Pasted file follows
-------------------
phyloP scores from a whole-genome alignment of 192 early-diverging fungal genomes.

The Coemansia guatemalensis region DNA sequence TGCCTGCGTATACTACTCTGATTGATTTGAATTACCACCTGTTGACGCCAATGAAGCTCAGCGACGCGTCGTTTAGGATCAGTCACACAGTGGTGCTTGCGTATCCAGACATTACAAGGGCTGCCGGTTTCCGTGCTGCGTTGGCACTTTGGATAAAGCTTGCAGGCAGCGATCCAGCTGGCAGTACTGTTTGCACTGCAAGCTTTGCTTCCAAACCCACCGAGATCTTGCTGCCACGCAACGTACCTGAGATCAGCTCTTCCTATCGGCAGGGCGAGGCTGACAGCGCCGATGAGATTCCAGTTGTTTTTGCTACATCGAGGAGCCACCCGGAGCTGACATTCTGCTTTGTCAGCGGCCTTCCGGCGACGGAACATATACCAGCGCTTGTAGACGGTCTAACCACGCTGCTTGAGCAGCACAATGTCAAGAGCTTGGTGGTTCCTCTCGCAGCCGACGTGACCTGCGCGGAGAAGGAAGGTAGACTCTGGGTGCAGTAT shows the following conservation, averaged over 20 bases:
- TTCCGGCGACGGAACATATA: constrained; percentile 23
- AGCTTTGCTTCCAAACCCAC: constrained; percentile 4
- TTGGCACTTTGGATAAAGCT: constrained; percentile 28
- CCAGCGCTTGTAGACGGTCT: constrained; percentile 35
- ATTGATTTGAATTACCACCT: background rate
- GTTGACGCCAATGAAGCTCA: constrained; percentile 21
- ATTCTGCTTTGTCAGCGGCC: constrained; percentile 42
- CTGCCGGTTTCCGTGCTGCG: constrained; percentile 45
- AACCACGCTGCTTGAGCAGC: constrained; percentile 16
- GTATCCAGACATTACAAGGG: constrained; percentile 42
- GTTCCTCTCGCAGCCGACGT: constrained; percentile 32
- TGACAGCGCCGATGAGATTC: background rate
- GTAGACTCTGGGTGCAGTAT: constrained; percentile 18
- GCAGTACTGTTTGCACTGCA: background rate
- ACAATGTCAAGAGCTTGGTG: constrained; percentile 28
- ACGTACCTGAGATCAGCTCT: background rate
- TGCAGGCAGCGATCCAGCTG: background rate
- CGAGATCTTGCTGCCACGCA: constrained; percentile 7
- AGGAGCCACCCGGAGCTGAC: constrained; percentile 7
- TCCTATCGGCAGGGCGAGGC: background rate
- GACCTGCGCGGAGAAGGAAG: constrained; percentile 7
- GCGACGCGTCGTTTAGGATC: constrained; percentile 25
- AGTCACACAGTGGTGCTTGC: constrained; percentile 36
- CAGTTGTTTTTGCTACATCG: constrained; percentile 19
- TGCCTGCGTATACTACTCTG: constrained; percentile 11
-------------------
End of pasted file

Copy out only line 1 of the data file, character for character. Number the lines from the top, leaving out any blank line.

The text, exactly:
phyloP scores from a whole-genome alignment of 192 early-diverging fungal genomes.